Ex-Chase Worker Wins Legal Round in LTD Dispute

August 3, 2005 (PLANSPONSOR.com) - A former Chase Manhattan Bank employee should be able to present evidence that the company's human resources department was "disorganized or dysfunctional" as part of his lawsuit over disability benefits, a federal judge has ruled.

US District Judge R. Barclay Surrick of the US District Court for the Eastern District of Pennsylvania ruled that plaintiff Joseph Hussey could also present evidence that a large number of Chase employees were eligible to participate in a long-term disability (LTD) plan but many did not become a part of the program. Hussey joined Chase Manhattan Mortgage Corporation   in June 1997 as an executive sales manager and loan officer.

Surrick’s ruling came as part of Hussey’s lawsuit over allegations that Chase breached its fiduciary duty by not giving him accurate information about LTD plan eligibility – specifically, by not telling Hussey that he would have to enroll in the plan after his salary reached certain levels.

Denying Chase Manhattan’s request to exclude the evidence about organizational problems with its HR operation, the court said such evidence was relevant to the issue of whether Chase breached its fiduciary duties. In so ruling, the court rejected Chase Manhattan’s contention that under ERISA’s statutory disclosure requirements, Chase Manhattan’s fiduciary duty was limited to the distribution of a summary plan description.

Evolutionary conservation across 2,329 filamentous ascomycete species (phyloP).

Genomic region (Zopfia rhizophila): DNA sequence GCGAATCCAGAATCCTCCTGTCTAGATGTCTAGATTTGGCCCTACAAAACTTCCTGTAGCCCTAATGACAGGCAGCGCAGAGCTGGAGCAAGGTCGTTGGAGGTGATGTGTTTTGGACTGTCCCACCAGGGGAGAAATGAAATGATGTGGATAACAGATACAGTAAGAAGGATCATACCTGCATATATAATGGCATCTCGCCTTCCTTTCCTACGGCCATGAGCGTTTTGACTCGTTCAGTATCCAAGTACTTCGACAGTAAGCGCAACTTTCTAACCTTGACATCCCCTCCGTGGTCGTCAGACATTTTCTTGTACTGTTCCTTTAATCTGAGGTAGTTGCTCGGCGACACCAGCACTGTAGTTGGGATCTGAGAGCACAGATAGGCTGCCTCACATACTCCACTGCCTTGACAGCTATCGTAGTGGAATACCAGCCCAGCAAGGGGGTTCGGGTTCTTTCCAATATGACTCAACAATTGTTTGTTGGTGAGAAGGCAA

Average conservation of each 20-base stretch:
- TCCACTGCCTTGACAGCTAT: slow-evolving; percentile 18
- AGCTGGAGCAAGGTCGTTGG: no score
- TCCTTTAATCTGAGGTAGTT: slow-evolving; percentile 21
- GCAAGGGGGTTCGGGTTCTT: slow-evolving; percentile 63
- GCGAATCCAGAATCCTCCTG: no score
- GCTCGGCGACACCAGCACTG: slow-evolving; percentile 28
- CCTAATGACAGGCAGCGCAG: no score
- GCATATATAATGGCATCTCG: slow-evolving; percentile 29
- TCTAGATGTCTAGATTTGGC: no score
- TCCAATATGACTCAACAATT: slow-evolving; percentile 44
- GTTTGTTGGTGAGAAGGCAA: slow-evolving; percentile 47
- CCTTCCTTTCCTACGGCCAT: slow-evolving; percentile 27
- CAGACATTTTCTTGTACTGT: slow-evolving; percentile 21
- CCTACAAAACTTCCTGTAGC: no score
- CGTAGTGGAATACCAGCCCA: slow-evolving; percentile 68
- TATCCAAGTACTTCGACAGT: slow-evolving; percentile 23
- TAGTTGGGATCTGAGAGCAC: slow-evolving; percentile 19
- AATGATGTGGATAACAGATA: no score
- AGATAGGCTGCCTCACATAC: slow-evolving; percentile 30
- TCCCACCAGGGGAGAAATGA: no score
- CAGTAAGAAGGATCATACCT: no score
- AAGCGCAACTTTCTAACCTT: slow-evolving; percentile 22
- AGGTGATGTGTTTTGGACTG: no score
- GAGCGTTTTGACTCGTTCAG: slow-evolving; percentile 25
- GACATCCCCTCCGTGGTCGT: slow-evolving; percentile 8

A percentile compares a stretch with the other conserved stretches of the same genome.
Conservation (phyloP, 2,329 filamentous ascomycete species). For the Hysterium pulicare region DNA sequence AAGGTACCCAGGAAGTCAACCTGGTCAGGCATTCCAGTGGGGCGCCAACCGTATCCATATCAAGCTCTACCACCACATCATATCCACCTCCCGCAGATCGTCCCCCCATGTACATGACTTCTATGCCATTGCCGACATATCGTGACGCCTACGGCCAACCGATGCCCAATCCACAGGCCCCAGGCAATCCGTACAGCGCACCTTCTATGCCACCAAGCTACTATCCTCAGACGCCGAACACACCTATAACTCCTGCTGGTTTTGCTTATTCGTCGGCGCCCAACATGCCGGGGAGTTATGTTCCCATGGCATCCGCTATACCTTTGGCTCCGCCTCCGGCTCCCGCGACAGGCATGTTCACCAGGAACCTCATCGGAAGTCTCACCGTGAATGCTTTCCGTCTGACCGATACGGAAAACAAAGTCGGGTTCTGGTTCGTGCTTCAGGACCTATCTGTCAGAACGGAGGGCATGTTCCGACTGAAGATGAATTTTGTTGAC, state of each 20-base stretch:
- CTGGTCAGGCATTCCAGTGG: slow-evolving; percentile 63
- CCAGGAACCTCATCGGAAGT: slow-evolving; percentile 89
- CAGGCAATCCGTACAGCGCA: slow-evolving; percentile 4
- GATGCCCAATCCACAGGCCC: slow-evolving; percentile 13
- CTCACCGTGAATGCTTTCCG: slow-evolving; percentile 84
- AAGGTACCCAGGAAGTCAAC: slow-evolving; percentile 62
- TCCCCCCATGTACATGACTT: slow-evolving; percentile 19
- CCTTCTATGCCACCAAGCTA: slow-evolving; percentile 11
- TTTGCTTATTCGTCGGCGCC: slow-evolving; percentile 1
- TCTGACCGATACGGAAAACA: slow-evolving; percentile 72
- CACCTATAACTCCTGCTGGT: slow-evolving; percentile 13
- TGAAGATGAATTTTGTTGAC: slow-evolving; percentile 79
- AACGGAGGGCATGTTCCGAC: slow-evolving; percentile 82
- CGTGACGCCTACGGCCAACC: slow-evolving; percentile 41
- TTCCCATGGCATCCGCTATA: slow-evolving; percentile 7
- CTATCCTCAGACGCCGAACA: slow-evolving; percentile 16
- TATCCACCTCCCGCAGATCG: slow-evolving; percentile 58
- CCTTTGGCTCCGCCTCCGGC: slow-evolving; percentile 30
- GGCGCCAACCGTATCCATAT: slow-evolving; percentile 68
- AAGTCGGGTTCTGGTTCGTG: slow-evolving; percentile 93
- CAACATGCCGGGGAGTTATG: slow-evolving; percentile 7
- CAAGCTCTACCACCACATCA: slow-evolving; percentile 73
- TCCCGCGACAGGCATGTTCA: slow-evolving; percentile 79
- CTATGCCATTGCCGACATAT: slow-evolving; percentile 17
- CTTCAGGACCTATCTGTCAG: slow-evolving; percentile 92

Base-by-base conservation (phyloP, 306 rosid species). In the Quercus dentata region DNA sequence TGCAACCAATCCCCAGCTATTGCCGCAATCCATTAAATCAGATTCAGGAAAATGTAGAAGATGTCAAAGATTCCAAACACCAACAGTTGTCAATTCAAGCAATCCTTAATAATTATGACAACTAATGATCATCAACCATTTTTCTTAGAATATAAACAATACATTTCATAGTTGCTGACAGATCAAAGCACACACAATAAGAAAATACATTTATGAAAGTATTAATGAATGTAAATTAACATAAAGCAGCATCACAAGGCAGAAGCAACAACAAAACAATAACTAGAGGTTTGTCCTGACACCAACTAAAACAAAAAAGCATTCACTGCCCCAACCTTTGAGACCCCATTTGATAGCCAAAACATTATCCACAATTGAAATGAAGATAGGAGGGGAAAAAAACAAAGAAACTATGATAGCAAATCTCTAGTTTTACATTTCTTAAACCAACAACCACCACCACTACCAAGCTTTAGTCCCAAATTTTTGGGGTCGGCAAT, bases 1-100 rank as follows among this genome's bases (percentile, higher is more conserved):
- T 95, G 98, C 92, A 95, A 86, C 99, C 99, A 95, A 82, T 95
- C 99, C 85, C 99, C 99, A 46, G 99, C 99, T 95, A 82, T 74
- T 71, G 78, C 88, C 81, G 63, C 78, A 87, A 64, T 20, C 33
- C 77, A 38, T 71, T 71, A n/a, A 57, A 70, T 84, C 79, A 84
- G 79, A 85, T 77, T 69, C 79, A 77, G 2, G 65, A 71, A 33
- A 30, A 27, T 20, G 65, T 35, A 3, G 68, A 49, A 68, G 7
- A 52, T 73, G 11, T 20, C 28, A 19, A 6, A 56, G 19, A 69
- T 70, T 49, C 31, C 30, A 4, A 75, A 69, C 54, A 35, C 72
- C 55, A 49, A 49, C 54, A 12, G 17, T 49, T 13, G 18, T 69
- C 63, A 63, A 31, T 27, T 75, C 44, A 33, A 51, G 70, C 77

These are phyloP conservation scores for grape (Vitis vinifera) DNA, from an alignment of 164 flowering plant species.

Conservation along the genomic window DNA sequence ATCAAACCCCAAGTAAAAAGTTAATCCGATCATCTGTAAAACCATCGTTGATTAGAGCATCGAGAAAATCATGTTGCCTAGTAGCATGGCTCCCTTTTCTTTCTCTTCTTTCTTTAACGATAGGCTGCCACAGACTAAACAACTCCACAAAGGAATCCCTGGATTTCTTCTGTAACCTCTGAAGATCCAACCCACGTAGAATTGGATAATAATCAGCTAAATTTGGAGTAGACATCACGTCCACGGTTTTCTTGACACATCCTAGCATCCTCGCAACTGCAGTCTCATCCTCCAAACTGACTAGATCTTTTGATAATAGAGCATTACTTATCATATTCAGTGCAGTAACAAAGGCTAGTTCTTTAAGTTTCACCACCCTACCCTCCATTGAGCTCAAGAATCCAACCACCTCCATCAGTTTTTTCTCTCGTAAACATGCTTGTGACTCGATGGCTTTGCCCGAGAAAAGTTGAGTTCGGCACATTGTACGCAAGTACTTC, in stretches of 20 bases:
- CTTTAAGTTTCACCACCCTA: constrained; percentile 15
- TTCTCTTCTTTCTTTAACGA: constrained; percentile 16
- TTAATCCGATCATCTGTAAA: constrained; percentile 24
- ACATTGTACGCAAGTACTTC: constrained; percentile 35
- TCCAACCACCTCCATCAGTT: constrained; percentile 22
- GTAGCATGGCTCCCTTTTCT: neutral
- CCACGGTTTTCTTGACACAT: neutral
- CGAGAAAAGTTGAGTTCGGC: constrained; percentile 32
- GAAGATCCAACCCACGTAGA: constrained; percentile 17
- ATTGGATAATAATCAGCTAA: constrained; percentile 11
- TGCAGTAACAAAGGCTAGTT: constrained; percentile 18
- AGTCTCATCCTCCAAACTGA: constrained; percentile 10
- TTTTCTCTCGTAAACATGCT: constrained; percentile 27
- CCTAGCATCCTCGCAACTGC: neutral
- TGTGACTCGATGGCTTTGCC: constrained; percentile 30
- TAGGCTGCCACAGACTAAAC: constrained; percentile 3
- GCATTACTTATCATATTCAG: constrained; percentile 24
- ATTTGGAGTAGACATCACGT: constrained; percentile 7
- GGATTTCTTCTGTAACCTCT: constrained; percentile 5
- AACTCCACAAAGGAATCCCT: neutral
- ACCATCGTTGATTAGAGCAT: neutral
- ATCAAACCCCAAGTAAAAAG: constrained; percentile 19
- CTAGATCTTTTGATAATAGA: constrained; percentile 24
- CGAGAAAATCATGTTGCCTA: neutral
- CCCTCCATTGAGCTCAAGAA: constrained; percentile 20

According to the court, while ERISA requires that an SPD be provided within 90 days from the time an employee becomes eligible to participate in a plan, satisfaction of this requirement does not discharge other fiduciary duty obligations under ERISA.

According to Surrick’s ruling, the standard LTD plan provided employees with benefits ranging from 50% to 70% of their salary if they became disabled. The benefits under the plan were capped at incomes up to $150,000, according to the court. Employees with annual compensation exceeding $150,000 were provided the option of enrolling in the excess plan, which provided benefits ranging from 50% to 70% percent of salary, to a maximum salary of $600,000.

Hussey originally was enrolled in the standard plan because at the time he became eligible to participate in the plan his income was below $150,000. According to Surrick, Hussey would have become eligible to enroll in the excess plan in 1999, yet he did not enroll.

Hussey suffered a stroke in October 1999 and filed a claim for benefits. The plan administrator initially informed Hussey he would be eligible for $9,333 per month, which was 70% of the maximum allowed under the standard plan. Hussey contested this amount, arguing that 70% of his total salary for 1999 would equate to $18,305 per month.

According to Surrick, Chase Manhattan informed the plan administrator that Hussey should receive payments of $18,305 per month but later changed its mind and informed the administrator that Hussey was not enrolled in the excess plan and thus could receive only $9,333 per month under the standard plan.

The case is Hussey v. Chase Manhattan Bank, E.D. Pa., No. 02-7099, 7/29/05.